To revel in the future that the visionaries hold out, the obstacles are nearly insurmountable. In their lush vision, America's parking lots and driveways could return to nature as a relative handful of always-handy robot cars would supplant the mostly idle cars owned in the millions by Americans today.What this guy is saying is meant to be a word of caution, but really he's just saying what these technocrats actually want: humans as bulk cargo in an automated transport system, not as free individuals going where they want, when they want.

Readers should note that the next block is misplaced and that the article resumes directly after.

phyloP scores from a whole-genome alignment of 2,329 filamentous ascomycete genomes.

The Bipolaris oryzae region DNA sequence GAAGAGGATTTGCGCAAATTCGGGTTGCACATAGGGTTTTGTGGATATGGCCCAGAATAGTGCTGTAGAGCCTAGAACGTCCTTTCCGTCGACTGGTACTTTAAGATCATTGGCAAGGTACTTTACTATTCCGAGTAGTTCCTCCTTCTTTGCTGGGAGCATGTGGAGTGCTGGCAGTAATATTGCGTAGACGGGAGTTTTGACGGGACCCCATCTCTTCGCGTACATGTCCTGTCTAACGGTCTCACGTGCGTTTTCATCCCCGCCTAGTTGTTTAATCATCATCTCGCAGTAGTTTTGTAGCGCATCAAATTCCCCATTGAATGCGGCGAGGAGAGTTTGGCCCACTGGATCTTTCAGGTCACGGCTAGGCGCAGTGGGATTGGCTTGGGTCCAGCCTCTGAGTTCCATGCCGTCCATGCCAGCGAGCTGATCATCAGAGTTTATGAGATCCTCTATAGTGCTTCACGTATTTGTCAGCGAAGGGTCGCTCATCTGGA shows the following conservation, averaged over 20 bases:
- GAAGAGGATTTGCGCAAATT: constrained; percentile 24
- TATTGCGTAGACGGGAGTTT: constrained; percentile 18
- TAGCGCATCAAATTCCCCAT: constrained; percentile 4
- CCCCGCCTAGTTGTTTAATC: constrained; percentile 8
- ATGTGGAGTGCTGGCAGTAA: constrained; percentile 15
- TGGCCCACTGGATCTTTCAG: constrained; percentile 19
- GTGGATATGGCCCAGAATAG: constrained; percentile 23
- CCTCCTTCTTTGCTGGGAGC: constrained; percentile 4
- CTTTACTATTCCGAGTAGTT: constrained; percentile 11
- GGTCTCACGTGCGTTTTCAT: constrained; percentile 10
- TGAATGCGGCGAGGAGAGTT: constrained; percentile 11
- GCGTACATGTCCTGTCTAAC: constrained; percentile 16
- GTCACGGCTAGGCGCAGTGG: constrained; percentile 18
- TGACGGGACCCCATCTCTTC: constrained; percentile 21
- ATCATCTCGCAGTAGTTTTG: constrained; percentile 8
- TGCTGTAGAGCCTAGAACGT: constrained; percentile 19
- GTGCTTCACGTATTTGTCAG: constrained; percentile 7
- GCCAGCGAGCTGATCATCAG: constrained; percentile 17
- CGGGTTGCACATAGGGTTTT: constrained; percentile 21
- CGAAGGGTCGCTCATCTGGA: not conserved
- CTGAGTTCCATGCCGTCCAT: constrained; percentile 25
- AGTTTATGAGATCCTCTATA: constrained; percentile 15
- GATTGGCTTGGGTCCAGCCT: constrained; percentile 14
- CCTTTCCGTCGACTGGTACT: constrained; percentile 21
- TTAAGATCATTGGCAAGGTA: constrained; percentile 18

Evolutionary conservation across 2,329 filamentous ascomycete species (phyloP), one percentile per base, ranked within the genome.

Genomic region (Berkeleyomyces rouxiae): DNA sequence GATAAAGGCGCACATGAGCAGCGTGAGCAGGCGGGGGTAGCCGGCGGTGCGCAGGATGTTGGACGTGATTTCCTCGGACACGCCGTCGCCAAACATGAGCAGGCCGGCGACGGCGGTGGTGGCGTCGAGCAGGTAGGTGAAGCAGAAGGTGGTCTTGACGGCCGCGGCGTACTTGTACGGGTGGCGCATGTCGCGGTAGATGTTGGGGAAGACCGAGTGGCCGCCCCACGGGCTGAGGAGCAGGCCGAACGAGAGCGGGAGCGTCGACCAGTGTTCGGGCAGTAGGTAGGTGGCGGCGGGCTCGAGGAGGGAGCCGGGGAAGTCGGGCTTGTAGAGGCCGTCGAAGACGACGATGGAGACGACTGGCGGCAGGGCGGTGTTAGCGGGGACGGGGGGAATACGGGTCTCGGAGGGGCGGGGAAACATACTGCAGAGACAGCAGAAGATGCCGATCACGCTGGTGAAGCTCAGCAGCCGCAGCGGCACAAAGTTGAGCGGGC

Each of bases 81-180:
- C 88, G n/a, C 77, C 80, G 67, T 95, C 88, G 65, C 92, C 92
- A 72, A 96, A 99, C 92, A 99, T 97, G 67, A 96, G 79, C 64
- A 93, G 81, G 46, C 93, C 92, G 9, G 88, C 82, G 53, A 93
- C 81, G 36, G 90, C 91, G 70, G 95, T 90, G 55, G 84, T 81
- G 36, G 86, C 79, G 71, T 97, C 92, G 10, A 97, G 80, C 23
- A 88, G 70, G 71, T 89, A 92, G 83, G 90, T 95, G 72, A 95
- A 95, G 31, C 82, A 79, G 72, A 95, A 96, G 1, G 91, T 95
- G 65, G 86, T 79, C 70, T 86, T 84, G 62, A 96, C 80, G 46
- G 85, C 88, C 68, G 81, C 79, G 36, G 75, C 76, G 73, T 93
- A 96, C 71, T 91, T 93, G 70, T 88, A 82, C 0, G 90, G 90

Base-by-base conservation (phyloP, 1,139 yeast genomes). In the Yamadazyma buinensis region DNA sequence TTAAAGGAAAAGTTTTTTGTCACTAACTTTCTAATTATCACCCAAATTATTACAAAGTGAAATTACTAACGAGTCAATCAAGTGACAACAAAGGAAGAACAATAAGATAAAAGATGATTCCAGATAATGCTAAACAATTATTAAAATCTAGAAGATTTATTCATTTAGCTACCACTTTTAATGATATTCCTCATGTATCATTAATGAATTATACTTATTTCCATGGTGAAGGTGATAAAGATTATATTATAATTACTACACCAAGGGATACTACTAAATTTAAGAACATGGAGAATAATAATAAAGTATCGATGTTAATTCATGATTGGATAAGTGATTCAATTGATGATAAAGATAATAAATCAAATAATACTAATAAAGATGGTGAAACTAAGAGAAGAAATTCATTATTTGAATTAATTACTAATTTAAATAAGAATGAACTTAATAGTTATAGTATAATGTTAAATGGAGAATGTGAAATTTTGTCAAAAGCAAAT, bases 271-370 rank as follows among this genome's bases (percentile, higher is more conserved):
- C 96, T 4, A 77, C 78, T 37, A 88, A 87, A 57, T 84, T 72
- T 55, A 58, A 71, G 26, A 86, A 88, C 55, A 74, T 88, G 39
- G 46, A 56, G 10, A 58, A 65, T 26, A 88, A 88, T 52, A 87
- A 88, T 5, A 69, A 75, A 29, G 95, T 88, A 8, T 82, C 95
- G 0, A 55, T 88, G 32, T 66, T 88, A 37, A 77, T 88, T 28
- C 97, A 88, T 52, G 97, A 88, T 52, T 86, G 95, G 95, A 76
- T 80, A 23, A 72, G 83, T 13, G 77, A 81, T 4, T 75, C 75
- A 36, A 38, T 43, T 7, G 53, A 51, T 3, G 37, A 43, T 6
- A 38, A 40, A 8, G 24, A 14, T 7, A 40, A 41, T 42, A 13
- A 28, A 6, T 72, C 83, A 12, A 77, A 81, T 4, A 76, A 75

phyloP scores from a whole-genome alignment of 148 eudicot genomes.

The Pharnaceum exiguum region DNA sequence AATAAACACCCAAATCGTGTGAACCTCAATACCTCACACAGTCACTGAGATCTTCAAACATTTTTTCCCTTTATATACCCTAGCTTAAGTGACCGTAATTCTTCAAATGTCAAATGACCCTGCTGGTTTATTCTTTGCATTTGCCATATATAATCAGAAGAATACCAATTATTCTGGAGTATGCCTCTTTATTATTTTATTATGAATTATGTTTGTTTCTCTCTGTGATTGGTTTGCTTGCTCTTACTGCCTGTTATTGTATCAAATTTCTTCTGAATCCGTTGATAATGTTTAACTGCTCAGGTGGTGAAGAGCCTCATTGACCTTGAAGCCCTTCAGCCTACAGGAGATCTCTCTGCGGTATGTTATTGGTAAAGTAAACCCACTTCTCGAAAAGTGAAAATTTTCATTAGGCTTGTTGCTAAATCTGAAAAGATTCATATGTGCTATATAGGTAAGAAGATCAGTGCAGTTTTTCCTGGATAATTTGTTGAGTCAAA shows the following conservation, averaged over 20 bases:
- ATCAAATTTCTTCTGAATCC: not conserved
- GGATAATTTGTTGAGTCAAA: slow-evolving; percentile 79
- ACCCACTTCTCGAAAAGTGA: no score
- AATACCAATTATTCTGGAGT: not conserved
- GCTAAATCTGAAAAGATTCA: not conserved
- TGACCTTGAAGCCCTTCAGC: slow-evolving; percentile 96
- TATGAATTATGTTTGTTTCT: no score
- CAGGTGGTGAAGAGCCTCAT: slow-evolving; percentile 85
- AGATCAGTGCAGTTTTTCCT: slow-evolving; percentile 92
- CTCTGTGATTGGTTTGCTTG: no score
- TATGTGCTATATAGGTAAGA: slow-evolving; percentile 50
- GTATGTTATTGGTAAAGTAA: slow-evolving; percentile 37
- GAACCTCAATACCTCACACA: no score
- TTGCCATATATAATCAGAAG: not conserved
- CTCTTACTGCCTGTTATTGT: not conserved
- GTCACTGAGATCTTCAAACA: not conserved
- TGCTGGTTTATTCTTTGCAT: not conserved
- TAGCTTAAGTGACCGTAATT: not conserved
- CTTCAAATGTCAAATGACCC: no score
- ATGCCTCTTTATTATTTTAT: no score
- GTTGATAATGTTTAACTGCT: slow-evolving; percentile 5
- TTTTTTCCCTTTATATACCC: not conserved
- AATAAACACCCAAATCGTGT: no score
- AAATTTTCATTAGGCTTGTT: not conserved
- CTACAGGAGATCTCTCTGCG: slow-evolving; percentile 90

In practice, though, all cars would likely have to be driverless—or at least capable of taking control away from a driver in heavy traffic situations—for any cars to be driverless. Otherwise, effectively one jerk in a '74 Buick would own the only right of way.
Doing so, though, would require not only expensive onboard systems in every car but wireless networking that would likely raise privacy and personal autonomy fears far more alarming to many Americans than whether NSA computers are scanning their mostly boring emails and text messages. Imagine a National Rifle Association for car owners.
For my part, I'll be the jerk in the Buick. But it'll be a '64, not a '74. More mass, better styling, less plastic.